Saturday, June 28, 2014

Why Does a Dumb State Stay Dumb? It's the Policies, Baby

One way to keep wages down: These guys are not in the Carpenters' Union.

Joe Stiglitz has a really cogent op-ed in the NYTimes today, and nails down exactly what has happened to the U.S. over the last forty years, economically and politically speaking. Here are the money graphs:
The problem of inequality is not so much a matter of technical economics. It’s really a problem of practical politics. Ensuring that those at the top pay their fair share of taxes — ending the special privileges of speculators, corporations and the rich — is both pragmatic and fair. We are not embracing a politics of envy if we reverse a politics of greed. Inequality is not just about the top marginal tax rate but also about our children’s access to food and the right to justice for all. If we spent more on education, health and infrastructure, we would strengthen our economy, now and in the future. Just because you’ve heard it before doesn’t mean we shouldn’t try it again.
We have located the underlying source of the problem: political inequities and policies that have commodified and corrupted our democracy. It is only engaged citizens who can fight to restore a fairer America, and they can do so only if they understand the depths and dimensions of the challenge. It is not too late to restore our position in the world and recapture our sense of who we are as a nation. Widening and deepening inequality is not driven by immutable economic laws, but by laws we have written ourselves.
I have a hard time understanding why an educated, insightful, even vaguely compassionate human being would be able to read Stiglitz' piece without not only agreeing with it but regarding it as a true and urgent call to arms. We know how to construct more equitable societies and what the benefits of such societies are. We lived through our middle-class boom decades. Those years had what these years do not: a united community that understood that a public-private partnership worked, with each sector having a role that it did best. Government provides the structure for jobs -- like building the national highway system or flying into action when a great catastrophe, like a hurricane or a deep recession, hits -- that only it can do, and the private sector does the bulk of the nation's business, with government regulating markets just to the extent that corruption and greed can't smother the efficacy of otherwise free markets. To reverse-engineer Gorden Gecko, greed is not good. Drive is good. Innovation is good. Figuring out how to use the Cayman Islands to avoid paying your fair share in taxes is not.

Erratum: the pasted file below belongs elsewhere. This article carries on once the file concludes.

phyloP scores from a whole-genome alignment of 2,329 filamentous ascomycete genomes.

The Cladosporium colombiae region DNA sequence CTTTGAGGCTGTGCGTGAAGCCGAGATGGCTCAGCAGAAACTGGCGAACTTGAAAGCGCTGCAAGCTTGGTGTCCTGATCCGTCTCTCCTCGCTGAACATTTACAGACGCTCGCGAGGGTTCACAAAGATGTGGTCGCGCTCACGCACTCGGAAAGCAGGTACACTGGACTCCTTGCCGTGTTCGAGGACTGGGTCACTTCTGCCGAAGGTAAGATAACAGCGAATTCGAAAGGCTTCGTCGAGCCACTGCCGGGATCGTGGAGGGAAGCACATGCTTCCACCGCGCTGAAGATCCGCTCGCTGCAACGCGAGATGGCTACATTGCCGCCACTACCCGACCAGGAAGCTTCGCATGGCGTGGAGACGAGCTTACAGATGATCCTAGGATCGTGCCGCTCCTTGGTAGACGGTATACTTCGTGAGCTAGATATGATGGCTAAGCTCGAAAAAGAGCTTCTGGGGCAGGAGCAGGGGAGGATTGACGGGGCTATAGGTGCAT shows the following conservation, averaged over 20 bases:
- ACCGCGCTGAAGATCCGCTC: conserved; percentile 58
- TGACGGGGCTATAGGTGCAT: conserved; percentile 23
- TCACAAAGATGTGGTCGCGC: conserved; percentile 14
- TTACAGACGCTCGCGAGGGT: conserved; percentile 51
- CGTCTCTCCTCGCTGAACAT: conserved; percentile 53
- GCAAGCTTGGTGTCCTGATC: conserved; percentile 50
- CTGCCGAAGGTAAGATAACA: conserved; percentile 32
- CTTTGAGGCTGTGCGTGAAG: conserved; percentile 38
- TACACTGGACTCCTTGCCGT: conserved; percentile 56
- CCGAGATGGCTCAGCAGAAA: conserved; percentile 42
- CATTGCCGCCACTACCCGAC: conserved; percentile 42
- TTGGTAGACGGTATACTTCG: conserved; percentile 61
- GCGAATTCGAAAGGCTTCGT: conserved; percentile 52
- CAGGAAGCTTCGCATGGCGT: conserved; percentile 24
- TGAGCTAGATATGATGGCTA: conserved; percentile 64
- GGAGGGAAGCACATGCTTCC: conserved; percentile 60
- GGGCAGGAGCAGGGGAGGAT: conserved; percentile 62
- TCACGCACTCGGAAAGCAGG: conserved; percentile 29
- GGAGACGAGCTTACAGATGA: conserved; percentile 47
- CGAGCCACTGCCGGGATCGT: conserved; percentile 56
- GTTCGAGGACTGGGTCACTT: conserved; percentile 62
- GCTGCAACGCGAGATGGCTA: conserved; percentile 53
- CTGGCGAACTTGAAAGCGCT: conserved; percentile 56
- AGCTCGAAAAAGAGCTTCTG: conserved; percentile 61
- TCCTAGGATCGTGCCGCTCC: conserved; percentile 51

How does this fit into the conversation I've been having -- mostly with myself -- about the number of college grads determining the success or failure of a given U.S. state? Mississippi has low educational achievement, high poverty, sketchy health care coverage, and huge Republican dominance in its politics. The notion that it would favor refusing the Medicaid portion of the ACA, being not only against raising the minimum wage but being against a minimum wage at all, fighting the union movement, and keeping welfare payments low while cutting the education budget to starvation levels flies in the face of all a down-and-out state should be doing to cure its ills. Remember, too, that this is how it's been for decades. Essentially, Mississippi's population keeps voting against its own self-interests. That makes it dumber than fuck in my book.

Here's the nub of it: What you're doing now isn't working, Mississippi! Do something else!

And that goes for the rest of the U.S. No state is perfect, and heaven knows DC isn't either. But like Joe Stiglitz says, we know how to do it because we've done it before, and it's worked. It's time to do it again. Unless, of course, you're dumber than fuck or live in a Faux News/Rush Limbaugh bubble. Then God help us all.

A recipe for increasing poverty.

How does Washington state keep its residents out of poverty? Pay them more.

We aren't adding enough jobs, even underpaying ones.

Is this an accident? If it isn't, shame on us.

Henry Ford paid his workers enough to afford his cars. Walmart pays its
workers enough to afford its low prices, with government asisstance, of course.

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